Friday, February 16, 2007
eye candy friday -- boys in the front
Maybe it's leftover Valentine's sentimentality, or maybe it's the monthly hormone shift, but today I am thinking about how much my life has been shaped by men. Not just shaped, but gifted. I am not a woman who can't have female friendships, thank God, and my life is as rich as it is because I am deeply connected to a number of unique, spirited women. But there is something about that Y chromosome that presents me with particular growth opportunities. I am calling them opportunities for growth rather than challenges to overcome because I like to keep things positive like that. (I've been watching Oprah since 1782, I'm no dummy.) I have known frustration, yes, but I owe so much of the tender way I've come to see myself to the men who saw me that way long before I could.
Perhaps it's because they don't have to deal with the aforementioned monthly emotional blitzkrieg that the men I know pretty much play it as it lies. I don't know for sure. But what I do know is that, with them, there's not much flare for the dramatic. Don't get me wrong, to me a life without a bit of Sturm und Drang is a life unobserved, but who can live in that space all the time?
Years ago, before I crossed over, I bought a Mac laptop. I was a struggling graduate student trying to make ends meet with the help of student loans and I knew I'd be paying for that Mac a few times over before it was all said and done. So when the thing came I felt like my entire future hinged on its performance. The moment I laid eyes on it, there were, well... expectations. More accurately, I opened the box and waited for the laptop to hop out and propose to me, then whisk me off in its jet airliner to my favorite Caribbean hideaway.
Not only did this not happen, which, when I think about it, was a wee bit unrealistic, but when I went to put in a CD, the drive wouldn't open. I tried and tried to get the thing to pop, but it wouldn't, and eventually its door fell off. This left me in a simpering heap, where I stayed until Schmin happened along. He looked at me there, crying and poking at the computer, and asked calmly, What's the matter with you?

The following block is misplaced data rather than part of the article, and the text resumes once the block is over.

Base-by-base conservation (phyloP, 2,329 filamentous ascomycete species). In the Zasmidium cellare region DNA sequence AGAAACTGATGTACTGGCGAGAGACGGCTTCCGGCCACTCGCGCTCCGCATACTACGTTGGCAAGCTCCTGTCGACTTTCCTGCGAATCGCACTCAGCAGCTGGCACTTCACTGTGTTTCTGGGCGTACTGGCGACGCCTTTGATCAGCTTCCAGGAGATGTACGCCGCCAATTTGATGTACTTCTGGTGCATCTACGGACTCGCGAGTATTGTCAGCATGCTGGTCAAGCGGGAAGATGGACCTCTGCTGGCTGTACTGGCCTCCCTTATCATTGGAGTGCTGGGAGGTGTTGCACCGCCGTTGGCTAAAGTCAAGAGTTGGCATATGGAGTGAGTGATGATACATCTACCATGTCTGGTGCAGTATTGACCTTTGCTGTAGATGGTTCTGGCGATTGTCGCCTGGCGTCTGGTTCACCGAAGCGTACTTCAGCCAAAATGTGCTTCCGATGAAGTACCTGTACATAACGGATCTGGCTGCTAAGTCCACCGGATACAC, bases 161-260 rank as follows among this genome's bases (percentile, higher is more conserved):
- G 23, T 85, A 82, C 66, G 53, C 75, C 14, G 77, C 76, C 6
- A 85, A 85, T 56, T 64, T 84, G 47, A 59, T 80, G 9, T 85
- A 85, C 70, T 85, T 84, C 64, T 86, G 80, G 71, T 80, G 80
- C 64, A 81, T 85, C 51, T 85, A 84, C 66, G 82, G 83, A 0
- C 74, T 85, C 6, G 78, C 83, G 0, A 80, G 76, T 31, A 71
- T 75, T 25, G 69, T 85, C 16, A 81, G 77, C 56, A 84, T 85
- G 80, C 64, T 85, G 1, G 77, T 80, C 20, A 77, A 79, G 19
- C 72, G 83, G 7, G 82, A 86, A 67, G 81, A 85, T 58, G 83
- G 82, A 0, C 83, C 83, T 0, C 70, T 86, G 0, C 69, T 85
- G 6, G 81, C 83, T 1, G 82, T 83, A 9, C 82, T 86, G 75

I blubbered something about God being against me and all the fates and the saints conspiring to force me to carve out my ovaries because my brand new out-of-the-box laptop was no good and now I was going to lose precious life moments in sending it back and waiting for it to be repaired and hopefully this wasn't the beginning of a long period of scourge, drought, and locusts attacking the earth.
Schmin looked at the laptop, but not as long or as intensely as I wanted him to, then looked at me again and said, You didn't want a broken one, did you?
Through his words, the wisdom of the Universe finally began making to me: Shit happens.
A broken laptop was what I had, there was no other reality, and if I didn't want it, why was I crying over it? Especially when the thing I did supposedly want was just a phone call away?
I would have to accept the Great What Is -- not my specialty, I tell you -- and send the laptop back, because no, I did not want a broken one, I wanted one that worked. Planning hara-kiri because I couldn't let go of what I'd never had was over the top.
But I couldn't let it go because I had already developed an attachment to the pain I felt over it. Schmin, who was maybe 12 at the time, saw this right off the bat.
Years later I still hear those words: You didn't want a broken one, did you?
I see the way my son looked at me, the way his expression conveyed This is the fact of the matter, deal with this instead of illusion and you will be okay. I hear the lesson he wanted to me to learn -- Go easy. On myself. On the world.